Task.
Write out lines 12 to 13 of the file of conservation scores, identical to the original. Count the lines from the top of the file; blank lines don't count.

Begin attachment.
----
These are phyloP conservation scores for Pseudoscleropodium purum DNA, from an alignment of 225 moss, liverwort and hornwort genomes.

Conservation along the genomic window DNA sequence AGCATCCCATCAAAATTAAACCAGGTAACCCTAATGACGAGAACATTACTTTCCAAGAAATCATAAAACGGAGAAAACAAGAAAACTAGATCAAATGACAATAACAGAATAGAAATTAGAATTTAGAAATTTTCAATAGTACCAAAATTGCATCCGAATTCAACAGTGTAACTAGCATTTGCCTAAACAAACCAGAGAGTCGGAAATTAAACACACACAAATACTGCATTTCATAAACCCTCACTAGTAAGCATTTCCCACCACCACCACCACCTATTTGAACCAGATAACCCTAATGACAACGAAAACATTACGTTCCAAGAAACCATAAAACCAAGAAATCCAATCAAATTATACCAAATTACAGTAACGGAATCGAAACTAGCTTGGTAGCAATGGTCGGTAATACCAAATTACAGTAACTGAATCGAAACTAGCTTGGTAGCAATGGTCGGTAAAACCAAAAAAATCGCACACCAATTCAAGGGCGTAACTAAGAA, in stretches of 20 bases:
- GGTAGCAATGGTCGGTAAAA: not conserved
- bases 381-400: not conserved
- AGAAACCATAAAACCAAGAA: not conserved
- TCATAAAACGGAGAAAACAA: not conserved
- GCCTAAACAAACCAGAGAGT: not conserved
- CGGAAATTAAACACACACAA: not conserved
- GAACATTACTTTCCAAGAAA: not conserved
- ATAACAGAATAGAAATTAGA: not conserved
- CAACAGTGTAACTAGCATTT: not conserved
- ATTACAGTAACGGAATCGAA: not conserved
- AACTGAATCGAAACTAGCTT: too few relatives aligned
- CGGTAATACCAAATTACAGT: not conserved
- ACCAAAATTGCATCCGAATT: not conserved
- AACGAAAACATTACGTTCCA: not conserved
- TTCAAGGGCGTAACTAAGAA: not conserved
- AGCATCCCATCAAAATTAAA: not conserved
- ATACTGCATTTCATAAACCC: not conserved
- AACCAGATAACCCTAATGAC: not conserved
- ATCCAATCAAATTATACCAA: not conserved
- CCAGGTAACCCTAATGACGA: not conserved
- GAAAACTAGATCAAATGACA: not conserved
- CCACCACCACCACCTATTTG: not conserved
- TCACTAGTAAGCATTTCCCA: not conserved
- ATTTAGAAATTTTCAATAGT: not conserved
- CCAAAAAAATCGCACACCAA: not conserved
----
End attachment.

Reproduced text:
- ATTACAGTAACGGAATCGAA: not conserved
- AACTGAATCGAAACTAGCTT: too few relatives aligned